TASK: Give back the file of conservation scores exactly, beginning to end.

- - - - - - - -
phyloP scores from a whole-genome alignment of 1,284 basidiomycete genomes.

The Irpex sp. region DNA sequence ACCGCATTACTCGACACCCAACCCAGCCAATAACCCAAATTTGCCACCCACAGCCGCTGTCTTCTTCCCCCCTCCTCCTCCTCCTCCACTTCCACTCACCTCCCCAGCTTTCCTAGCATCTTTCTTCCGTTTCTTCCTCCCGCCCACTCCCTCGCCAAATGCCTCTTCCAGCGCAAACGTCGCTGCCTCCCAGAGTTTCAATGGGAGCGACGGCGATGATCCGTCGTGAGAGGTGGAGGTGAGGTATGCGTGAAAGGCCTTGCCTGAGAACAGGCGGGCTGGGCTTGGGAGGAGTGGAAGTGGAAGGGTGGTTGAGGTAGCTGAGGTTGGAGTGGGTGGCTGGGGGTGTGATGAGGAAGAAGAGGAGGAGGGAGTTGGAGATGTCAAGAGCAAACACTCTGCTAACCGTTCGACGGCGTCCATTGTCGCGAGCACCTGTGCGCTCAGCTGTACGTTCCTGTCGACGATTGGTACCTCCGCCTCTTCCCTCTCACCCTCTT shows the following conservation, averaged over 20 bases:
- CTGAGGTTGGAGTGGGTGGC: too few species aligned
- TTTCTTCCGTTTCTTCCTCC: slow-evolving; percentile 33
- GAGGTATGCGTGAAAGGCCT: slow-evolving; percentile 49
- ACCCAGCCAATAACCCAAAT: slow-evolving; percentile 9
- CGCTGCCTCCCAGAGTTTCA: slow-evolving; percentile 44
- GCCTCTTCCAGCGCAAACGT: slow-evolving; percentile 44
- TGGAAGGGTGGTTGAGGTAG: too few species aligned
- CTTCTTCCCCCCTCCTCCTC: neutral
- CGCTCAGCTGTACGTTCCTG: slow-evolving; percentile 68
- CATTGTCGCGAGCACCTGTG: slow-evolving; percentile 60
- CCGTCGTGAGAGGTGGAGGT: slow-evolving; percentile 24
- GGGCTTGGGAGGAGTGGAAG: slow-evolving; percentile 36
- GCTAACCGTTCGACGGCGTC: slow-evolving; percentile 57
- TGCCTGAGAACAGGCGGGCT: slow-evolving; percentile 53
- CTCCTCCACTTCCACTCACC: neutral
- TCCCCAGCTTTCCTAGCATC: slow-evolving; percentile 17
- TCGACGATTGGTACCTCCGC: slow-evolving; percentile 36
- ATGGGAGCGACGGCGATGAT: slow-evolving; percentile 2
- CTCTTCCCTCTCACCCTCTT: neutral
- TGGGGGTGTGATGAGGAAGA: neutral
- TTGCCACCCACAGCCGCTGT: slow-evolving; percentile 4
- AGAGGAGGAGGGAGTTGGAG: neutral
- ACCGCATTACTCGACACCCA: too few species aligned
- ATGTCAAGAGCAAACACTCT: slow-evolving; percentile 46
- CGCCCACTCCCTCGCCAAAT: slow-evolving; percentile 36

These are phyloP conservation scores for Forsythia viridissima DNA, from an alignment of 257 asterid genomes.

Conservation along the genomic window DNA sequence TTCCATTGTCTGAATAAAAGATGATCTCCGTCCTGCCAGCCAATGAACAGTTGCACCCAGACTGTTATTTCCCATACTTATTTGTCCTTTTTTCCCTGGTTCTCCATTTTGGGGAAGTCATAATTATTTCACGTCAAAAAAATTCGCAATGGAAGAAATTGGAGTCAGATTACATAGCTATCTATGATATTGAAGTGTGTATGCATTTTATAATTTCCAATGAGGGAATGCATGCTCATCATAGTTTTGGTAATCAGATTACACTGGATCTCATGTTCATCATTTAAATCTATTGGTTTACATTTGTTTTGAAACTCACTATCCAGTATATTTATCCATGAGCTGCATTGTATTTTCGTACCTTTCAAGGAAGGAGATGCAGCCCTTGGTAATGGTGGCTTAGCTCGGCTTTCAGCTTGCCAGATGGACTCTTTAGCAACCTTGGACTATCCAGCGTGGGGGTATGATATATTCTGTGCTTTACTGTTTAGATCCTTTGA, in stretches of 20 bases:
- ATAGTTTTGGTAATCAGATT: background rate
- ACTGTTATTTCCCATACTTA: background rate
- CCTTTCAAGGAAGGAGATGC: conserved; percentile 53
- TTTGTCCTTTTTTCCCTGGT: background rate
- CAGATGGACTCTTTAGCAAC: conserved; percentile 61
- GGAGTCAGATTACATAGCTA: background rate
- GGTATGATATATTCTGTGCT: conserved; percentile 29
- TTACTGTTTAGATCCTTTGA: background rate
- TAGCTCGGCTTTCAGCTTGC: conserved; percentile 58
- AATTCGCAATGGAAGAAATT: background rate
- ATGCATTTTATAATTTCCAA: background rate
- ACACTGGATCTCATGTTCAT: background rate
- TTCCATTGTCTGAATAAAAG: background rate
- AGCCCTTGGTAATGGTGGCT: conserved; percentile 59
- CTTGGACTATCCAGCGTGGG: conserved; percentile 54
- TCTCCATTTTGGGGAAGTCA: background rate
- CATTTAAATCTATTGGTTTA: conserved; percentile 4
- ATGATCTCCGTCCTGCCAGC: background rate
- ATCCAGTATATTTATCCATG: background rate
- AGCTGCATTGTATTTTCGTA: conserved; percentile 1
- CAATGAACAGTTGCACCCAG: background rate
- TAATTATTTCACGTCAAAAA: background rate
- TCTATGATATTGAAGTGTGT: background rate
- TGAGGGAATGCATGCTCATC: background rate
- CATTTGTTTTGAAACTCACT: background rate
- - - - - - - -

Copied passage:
phyloP scores from a whole-genome alignment of 1,284 basidiomycete genomes.

The Irpex sp. region DNA sequence ACCGCATTACTCGACACCCAACCCAGCCAATAACCCAAATTTGCCACCCACAGCCGCTGTCTTCTTCCCCCCTCCTCCTCCTCCTCCACTTCCACTCACCTCCCCAGCTTTCCTAGCATCTTTCTTCCGTTTCTTCCTCCCGCCCACTCCCTCGCCAAATGCCTCTTCCAGCGCAAACGTCGCTGCCTCCCAGAGTTTCAATGGGAGCGACGGCGATGATCCGTCGTGAGAGGTGGAGGTGAGGTATGCGTGAAAGGCCTTGCCTGAGAACAGGCGGGCTGGGCTTGGGAGGAGTGGAAGTGGAAGGGTGGTTGAGGTAGCTGAGGTTGGAGTGGGTGGCTGGGGGTGTGATGAGGAAGAAGAGGAGGAGGGAGTTGGAGATGTCAAGAGCAAACACTCTGCTAACCGTTCGACGGCGTCCATTGTCGCGAGCACCTGTGCGCTCAGCTGTACGTTCCTGTCGACGATTGGTACCTCCGCCTCTTCCCTCTCACCCTCTT shows the following conservation, averaged over 20 bases:
- CTGAGGTTGGAGTGGGTGGC: too few species aligned
- TTTCTTCCGTTTCTTCCTCC: slow-evolving; percentile 33
- GAGGTATGCGTGAAAGGCCT: slow-evolving; percentile 49
- ACCCAGCCAATAACCCAAAT: slow-evolving; percentile 9
- CGCTGCCTCCCAGAGTTTCA: slow-evolving; percentile 44
- GCCTCTTCCAGCGCAAACGT: slow-evolving; percentile 44
- TGGAAGGGTGGTTGAGGTAG: too few species aligned
- CTTCTTCCCCCCTCCTCCTC: neutral
- CGCTCAGCTGTACGTTCCTG: slow-evolving; percentile 68
- CATTGTCGCGAGCACCTGTG: slow-evolving; percentile 60
- CCGTCGTGAGAGGTGGAGGT: slow-evolving; percentile 24
- GGGCTTGGGAGGAGTGGAAG: slow-evolving; percentile 36
- GCTAACCGTTCGACGGCGTC: slow-evolving; percentile 57
- TGCCTGAGAACAGGCGGGCT: slow-evolving; percentile 53
- CTCCTCCACTTCCACTCACC: neutral
- TCCCCAGCTTTCCTAGCATC: slow-evolving; percentile 17
- TCGACGATTGGTACCTCCGC: slow-evolving; percentile 36
- ATGGGAGCGACGGCGATGAT: slow-evolving; percentile 2
- CTCTTCCCTCTCACCCTCTT: neutral
- TGGGGGTGTGATGAGGAAGA: neutral
- TTGCCACCCACAGCCGCTGT: slow-evolving; percentile 4
- AGAGGAGGAGGGAGTTGGAG: neutral
- ACCGCATTACTCGACACCCA: too few species aligned
- ATGTCAAGAGCAAACACTCT: slow-evolving; percentile 46
- CGCCCACTCCCTCGCCAAAT: slow-evolving; percentile 36

These are phyloP conservation scores for Forsythia viridissima DNA, from an alignment of 257 asterid genomes.

Conservation along the genomic window DNA sequence TTCCATTGTCTGAATAAAAGATGATCTCCGTCCTGCCAGCCAATGAACAGTTGCACCCAGACTGTTATTTCCCATACTTATTTGTCCTTTTTTCCCTGGTTCTCCATTTTGGGGAAGTCATAATTATTTCACGTCAAAAAAATTCGCAATGGAAGAAATTGGAGTCAGATTACATAGCTATCTATGATATTGAAGTGTGTATGCATTTTATAATTTCCAATGAGGGAATGCATGCTCATCATAGTTTTGGTAATCAGATTACACTGGATCTCATGTTCATCATTTAAATCTATTGGTTTACATTTGTTTTGAAACTCACTATCCAGTATATTTATCCATGAGCTGCATTGTATTTTCGTACCTTTCAAGGAAGGAGATGCAGCCCTTGGTAATGGTGGCTTAGCTCGGCTTTCAGCTTGCCAGATGGACTCTTTAGCAACCTTGGACTATCCAGCGTGGGGGTATGATATATTCTGTGCTTTACTGTTTAGATCCTTTGA, in stretches of 20 bases:
- ATAGTTTTGGTAATCAGATT: background rate
- ACTGTTATTTCCCATACTTA: background rate
- CCTTTCAAGGAAGGAGATGC: conserved; percentile 53
- TTTGTCCTTTTTTCCCTGGT: background rate
- CAGATGGACTCTTTAGCAAC: conserved; percentile 61
- GGAGTCAGATTACATAGCTA: background rate
- GGTATGATATATTCTGTGCT: conserved; percentile 29
- TTACTGTTTAGATCCTTTGA: background rate
- TAGCTCGGCTTTCAGCTTGC: conserved; percentile 58
- AATTCGCAATGGAAGAAATT: background rate
- ATGCATTTTATAATTTCCAA: background rate
- ACACTGGATCTCATGTTCAT: background rate
- TTCCATTGTCTGAATAAAAG: background rate
- AGCCCTTGGTAATGGTGGCT: conserved; percentile 59
- CTTGGACTATCCAGCGTGGG: conserved; percentile 54
- TCTCCATTTTGGGGAAGTCA: background rate
- CATTTAAATCTATTGGTTTA: conserved; percentile 4
- ATGATCTCCGTCCTGCCAGC: background rate
- ATCCAGTATATTTATCCATG: background rate
- AGCTGCATTGTATTTTCGTA: conserved; percentile 1
- CAATGAACAGTTGCACCCAG: background rate
- TAATTATTTCACGTCAAAAA: background rate
- TCTATGATATTGAAGTGTGT: background rate
- TGAGGGAATGCATGCTCATC: background rate
- CATTTGTTTTGAAACTCACT: background rate